Wanda Díaz-Merced listens. “When I get the data, I convert it to sounds. I can listen for harmonics, melodies, relative high- and low-frequency ranges,” she says. With NASA’s Swift satellite, for example, Díaz-Merced “was able to hear [previously overlooked] very low frequencies from gamma-ray bursts. I had been listening to the time series and said to the physicists in charge, ‘Let’s listen to the power spectra.’ If I hear descending tones, it could tell me that the spectral index [a measure of the dependence of radiative flux density on frequency] is changing—if it gets more negative, the plasma is getting more turbulent.”

Díaz-Merced lost her sight to complications of juvenile diabetes. At the time, she was an undergraduate studying astronomy in her native Puerto Rico. Eventually she discovered Radio JOVE, a NASA outreach program through which people build or remotely use radio telescopes and share observations via the internet. “I began listening to their teleconferences,” she says. “It was the only thing I could do to keep in contact with science. I immediately bought a wee radio telescope. You have no idea how much hope it brought me.”

Today, Díaz-Merced is wrapping up her PhD at the University of Glasgow. She works on software that plots one-dimensional data and converts it to sound, and she studies perceptions of audio displays to test how sound can be useful to sighted scientists. Katrien Kolenberg of the Harvard–Smithsonian Center for Astrophysics has used Díaz-Merced’s sonification algorithms with her own asteroseismic data. “Sound really helped me to decide whether a signal was real or just noise when I was lost with the visual data,” says Kolenberg. With databases of millions of stars or other objects, she adds, “it may be a time saver to use sound in addition to visual data to classify objects.”

Using sound for data analysis is catching on, and among those working in the field—scientists, psychologists, musicians, innovators for the visually impaired, and others—there’s a feeling of untapped potential. (Links with more information and examples of sonification are available with the online version of this story.) Data parameters can be mapped to pitch, timbre, tempo, loudness, stereo panning, reverberation, and recorded sounds of musical instruments, among other things. Mark Ballora, a professor of music technology at the Pennsylvania State University, says, “Ears are really good at hearing dynamic changes. They can detect small changes in pitch. No one has designed that killer app that makes people say, ‘I must have sound as part of my tool kit.’ But I feel it must be out there.”

“The best pattern recognition system that we know of is our auditory system,” says Bruce Walker, a professor in the schools of psychology and interactive computing whose group at Georgia Tech is called the sonification lab. “We know that with music, we can convey melody, tension, expectancy. There is a lot of similarity between trends and melodies. We extract a huge amount of information, so there are lots of reasons to expect sound to be a good medium.” Moreover, he says, “There is visual data that is too noisy, but when you listen, something emerges.”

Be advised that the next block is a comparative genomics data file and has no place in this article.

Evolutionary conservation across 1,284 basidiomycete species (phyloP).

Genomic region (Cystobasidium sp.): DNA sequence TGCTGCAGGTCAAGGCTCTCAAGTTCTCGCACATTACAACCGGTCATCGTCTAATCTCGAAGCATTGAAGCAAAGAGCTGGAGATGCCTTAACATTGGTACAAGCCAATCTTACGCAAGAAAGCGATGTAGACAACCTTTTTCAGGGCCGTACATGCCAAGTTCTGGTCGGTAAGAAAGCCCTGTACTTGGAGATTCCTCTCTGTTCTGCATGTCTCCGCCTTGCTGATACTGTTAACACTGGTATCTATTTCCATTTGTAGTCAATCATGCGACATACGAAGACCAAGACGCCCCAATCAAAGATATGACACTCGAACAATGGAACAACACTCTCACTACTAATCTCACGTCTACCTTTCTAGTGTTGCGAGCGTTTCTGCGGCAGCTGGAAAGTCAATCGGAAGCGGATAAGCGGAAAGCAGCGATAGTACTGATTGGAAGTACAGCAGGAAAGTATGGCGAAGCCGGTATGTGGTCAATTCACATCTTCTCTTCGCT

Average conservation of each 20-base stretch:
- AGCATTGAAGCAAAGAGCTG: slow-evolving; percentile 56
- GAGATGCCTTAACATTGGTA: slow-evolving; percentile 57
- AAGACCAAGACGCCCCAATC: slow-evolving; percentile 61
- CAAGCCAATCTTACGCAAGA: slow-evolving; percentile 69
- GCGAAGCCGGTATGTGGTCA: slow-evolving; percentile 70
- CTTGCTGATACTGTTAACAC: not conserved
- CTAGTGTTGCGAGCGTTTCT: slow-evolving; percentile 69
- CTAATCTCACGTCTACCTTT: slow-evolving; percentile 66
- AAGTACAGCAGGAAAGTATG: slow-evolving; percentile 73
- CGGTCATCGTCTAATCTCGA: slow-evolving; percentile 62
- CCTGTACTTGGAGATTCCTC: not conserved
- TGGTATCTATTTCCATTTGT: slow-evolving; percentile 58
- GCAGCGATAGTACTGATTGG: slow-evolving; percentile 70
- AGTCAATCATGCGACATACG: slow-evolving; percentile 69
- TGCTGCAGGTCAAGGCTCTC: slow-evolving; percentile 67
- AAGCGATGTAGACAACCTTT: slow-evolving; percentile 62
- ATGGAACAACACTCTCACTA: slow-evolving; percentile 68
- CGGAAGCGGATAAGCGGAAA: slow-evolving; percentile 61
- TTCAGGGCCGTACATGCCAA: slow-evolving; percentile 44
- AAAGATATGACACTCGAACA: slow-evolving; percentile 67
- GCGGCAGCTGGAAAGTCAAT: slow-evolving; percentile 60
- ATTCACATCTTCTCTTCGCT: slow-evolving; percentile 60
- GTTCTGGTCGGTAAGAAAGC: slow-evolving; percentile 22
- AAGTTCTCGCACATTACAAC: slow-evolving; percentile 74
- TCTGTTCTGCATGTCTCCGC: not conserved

Donald Gurnett of the University of Iowa has sonified data from spacecraft for decades. “When Voyager 1 flew by [Jupiter’s moon] Io in 1979,” he says, “we detected whistlers”—low-frequency radio waves. “That was first detected by hearing. Your ears are amazing at picking out fine signals. In frequency–time spectra, you can choose the resolution when you process the data. If you choose the wrong resolution, you may not detect anything. You have to match what you are processing to the time resolution. Your ear does that automatically.”

Sound can be useful for keeping tabs on multiple processes. For example, Walker says his group has designed an auditory process monitor that allows a pilot to remotely control several drones at once. “If you hear anything go wrong, you switch that one to the front” of your computer screen. Surgery is another example. Multiple sensors may simultaneously measure blood pressure, blood oxygen, temperature, heart beat, and other parameters. When something needs attention, an alarm sounds. The doctor may not be able to tell what needs attention, but he or she would know to check immediately for problems. Indeed, medicine was an early adopter—consider the stethoscope, invented in 1819.

An area in which sound has made strong inroads is in monitoring data acquisition over long durations. This is commonplace for such things as stock prices. Ballora has been hired by companies to use sound to monitor such things as web traffic for internet security purposes and to look for correlations of stock prices with certain words on Twitter.